The Newton Boogie
by Ian Hartman
(2007)
Click here to play mp3 recording in the background.

1. Before he discovered gravity
Newton was hanging round by a tree.
He did a little dance in the dark --
Tripped and fell into that bark!

He did the boogie (Funky Gravity),
He did the boogie (Funky Gravity),
Newton did the boogie down by the physics tree.

2. That apple fell onto his head --
It was then that Newton said,
"I have a name for why things fall.
Now kids will learn it in school!"

He did the boogie (Funky Gravity),
He did the boogie (Funky Gravity),
Newton did the boogie down by the physics tree.

3. Now it’s a concept that we’re taught,
In Mr. Anthony’s class, how it rocks!
One thing that we know for sure,
Because Newton broke it down we know more.

He did the boogie (Funky Gravity),
He did the boogie (Funky Gravity),
Newton did the boogie down by the physics tree.
I said Newton did the boogie down by the physics tree!


Isaac Newton (1643-1727)
Brief and entertaining biography

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This song is about the famous story of how Newton saw an apple falling, and realized that the same gravitational force that acted on the apple was responsible for holding the Moon in its orbit. It appears that this story is factual -- it occurred when Newton was forced to spend time in Lincolnshire during an outbreak of the plague in London. The story was popularized by Voltaire, whose mistress the Marquise of Chatelet wrote the first French translation of Newton's Principia. Learn more about the story of the apple. Or, you can learn more about the physics of universal gravitation.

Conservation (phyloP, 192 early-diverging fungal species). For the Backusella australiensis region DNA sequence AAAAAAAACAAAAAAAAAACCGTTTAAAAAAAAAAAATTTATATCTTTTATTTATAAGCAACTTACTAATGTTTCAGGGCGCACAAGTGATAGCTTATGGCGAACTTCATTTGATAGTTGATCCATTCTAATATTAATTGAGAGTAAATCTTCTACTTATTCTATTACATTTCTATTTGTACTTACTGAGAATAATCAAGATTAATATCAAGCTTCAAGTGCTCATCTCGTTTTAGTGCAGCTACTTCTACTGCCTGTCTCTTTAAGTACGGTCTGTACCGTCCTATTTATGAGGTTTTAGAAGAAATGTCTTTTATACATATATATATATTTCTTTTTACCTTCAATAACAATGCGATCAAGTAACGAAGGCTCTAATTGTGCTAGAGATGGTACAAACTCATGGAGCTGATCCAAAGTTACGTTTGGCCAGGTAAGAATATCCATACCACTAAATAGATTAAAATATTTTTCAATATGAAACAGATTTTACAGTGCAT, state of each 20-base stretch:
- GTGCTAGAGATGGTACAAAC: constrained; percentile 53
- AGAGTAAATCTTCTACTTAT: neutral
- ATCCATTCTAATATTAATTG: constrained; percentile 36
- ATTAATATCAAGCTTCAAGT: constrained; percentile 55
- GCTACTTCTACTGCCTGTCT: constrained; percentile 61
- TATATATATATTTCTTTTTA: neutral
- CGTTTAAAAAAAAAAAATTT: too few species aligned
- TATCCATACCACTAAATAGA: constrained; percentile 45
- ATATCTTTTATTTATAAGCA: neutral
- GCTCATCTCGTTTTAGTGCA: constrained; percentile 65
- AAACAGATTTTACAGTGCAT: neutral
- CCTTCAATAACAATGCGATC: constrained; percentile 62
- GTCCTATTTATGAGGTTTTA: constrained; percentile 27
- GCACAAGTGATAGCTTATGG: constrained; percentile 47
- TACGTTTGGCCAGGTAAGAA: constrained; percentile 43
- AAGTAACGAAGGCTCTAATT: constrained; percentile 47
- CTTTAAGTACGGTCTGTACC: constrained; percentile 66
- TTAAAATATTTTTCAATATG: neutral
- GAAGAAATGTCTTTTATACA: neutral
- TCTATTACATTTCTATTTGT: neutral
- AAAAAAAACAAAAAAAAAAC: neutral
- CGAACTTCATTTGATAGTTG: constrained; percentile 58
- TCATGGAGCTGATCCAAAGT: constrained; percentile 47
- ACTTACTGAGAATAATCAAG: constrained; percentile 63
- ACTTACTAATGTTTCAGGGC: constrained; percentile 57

Emilie du Chatelet
1706-1749

 
It is clear that the Marquis of Chatelet was fully aware of his wife's affair with Voltaire; the two men were on quite friendly terms. As Barbara Foster, co-author of the book "Three in Love" puts it, "The Age of Reason was nurtured by Voltaire's live-in liaison with the marquis du Châtelet and his scientist wife. Voltaire kept Emilie happy and loaned money to the marquis, whose influence kept him out of prison." The Marquise was one of the most remarkable women of her time. Read more about the love story of Voltaire and the Marquise.

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Background image: an apple from a tree directly descended from the one from which Newton's famous apple is said to have fallen. From The Fruit Blog.